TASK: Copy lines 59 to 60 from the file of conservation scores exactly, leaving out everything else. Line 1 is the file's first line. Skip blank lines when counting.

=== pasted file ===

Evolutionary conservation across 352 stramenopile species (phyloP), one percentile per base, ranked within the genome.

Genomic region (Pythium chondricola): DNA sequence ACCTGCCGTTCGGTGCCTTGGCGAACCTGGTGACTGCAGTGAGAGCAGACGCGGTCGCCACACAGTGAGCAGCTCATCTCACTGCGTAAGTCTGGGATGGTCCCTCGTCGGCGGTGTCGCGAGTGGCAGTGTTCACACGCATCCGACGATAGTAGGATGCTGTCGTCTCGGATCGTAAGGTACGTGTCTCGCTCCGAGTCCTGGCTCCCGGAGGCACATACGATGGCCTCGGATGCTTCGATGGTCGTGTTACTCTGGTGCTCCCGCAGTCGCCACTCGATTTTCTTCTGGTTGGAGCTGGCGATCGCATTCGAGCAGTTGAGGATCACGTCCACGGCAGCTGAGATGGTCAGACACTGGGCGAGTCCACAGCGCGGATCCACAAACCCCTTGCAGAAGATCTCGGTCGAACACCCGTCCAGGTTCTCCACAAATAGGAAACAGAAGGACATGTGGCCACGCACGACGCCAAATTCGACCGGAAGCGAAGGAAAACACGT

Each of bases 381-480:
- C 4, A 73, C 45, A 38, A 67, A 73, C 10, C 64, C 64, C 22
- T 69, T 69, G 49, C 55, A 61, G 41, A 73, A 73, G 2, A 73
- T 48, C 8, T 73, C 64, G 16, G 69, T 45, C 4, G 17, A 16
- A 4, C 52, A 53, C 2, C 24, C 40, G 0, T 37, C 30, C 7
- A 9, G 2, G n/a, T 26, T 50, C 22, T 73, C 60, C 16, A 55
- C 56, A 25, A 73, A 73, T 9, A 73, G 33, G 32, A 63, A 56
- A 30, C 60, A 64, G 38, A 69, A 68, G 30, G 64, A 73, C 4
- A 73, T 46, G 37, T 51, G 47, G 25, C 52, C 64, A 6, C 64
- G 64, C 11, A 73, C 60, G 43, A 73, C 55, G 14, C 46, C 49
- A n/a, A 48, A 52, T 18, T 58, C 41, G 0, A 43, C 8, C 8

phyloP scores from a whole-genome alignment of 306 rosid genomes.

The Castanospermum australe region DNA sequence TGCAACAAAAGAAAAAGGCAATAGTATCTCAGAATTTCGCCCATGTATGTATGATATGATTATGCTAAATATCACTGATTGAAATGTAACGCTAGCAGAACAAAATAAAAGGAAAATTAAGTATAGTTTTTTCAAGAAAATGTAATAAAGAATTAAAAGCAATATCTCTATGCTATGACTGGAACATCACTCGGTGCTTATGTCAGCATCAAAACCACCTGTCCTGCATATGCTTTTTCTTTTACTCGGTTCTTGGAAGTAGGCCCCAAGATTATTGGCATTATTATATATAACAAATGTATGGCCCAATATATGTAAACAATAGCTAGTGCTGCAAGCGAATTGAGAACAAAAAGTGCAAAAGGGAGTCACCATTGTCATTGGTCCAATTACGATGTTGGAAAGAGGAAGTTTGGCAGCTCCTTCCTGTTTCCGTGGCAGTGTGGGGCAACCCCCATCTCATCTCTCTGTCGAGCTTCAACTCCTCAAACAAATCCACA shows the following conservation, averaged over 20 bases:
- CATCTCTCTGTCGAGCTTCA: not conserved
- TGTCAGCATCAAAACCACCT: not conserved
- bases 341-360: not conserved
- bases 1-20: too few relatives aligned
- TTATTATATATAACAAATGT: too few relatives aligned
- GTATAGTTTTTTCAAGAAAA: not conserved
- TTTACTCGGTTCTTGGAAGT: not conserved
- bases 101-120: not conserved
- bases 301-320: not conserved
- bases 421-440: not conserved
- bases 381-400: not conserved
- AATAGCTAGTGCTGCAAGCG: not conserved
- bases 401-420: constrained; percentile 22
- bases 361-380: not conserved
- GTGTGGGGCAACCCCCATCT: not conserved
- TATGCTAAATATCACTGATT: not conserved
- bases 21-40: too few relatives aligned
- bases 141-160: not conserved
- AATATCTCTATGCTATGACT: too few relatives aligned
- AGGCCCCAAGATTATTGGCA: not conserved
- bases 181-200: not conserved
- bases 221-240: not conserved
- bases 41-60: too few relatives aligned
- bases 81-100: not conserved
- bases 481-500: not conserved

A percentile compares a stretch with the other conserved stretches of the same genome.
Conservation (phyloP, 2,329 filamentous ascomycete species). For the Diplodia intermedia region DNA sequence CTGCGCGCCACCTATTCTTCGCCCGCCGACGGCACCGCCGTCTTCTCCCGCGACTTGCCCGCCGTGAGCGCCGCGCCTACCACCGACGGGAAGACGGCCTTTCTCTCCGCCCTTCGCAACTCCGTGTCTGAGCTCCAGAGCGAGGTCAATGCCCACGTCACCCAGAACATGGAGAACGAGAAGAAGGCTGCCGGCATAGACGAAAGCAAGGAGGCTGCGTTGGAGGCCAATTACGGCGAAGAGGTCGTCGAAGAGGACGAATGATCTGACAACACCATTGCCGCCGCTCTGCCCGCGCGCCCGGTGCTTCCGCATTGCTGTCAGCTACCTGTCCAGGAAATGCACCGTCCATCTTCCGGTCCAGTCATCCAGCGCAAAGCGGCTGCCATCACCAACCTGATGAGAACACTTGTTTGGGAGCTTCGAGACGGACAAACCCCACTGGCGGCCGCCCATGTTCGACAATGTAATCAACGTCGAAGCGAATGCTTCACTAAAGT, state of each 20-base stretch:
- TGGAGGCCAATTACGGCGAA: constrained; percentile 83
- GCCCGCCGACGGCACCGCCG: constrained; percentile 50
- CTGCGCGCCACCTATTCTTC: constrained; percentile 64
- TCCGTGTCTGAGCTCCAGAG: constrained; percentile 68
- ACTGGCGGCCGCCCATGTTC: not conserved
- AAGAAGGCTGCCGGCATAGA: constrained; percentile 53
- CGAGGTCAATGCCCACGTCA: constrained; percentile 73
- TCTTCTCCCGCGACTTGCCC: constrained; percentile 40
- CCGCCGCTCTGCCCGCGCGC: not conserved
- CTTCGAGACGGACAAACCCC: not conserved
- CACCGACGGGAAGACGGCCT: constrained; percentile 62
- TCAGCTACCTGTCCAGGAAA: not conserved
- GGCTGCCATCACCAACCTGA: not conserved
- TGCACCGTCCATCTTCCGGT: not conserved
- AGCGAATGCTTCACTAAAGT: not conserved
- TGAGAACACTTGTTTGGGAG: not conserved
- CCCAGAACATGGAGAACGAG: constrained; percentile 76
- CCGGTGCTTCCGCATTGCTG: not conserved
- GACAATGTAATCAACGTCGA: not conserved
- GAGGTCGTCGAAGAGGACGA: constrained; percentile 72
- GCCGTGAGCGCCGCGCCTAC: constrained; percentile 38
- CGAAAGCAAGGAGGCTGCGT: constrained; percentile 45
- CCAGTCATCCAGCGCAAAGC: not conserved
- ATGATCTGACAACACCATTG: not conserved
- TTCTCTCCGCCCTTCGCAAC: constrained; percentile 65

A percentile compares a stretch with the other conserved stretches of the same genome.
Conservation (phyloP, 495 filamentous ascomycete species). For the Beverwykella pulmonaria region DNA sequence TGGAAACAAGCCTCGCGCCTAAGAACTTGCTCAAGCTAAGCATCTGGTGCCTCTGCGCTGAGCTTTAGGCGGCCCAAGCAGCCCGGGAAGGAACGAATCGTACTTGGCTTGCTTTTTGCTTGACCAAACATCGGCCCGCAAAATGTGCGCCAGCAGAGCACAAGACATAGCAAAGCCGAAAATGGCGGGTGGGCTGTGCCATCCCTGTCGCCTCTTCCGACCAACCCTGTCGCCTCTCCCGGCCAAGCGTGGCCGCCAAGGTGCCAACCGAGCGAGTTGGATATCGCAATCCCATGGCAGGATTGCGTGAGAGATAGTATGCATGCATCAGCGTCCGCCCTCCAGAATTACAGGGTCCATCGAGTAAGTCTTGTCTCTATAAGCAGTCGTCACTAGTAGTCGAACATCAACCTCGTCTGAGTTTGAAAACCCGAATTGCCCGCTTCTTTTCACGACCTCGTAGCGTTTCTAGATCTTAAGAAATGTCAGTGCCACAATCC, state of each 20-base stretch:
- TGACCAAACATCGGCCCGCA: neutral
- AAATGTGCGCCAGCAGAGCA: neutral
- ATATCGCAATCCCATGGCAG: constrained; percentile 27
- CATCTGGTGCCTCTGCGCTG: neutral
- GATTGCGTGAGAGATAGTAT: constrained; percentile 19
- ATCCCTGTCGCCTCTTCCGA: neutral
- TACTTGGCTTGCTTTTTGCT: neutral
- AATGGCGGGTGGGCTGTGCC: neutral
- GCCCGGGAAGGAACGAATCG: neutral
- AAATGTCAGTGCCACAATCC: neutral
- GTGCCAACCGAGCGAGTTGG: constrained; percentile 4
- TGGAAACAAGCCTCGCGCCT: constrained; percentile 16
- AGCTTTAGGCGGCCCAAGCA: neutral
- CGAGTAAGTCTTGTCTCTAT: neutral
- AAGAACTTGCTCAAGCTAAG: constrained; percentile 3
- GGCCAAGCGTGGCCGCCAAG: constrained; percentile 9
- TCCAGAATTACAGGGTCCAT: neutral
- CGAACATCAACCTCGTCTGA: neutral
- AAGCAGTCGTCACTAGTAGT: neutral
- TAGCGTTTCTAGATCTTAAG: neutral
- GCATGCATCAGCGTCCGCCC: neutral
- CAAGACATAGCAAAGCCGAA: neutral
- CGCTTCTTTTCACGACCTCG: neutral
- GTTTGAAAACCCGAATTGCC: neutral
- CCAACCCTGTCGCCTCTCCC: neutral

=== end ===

- CCCAGAACATGGAGAACGAG: constrained; percentile 76
- CCGGTGCTTCCGCATTGCTG: not conserved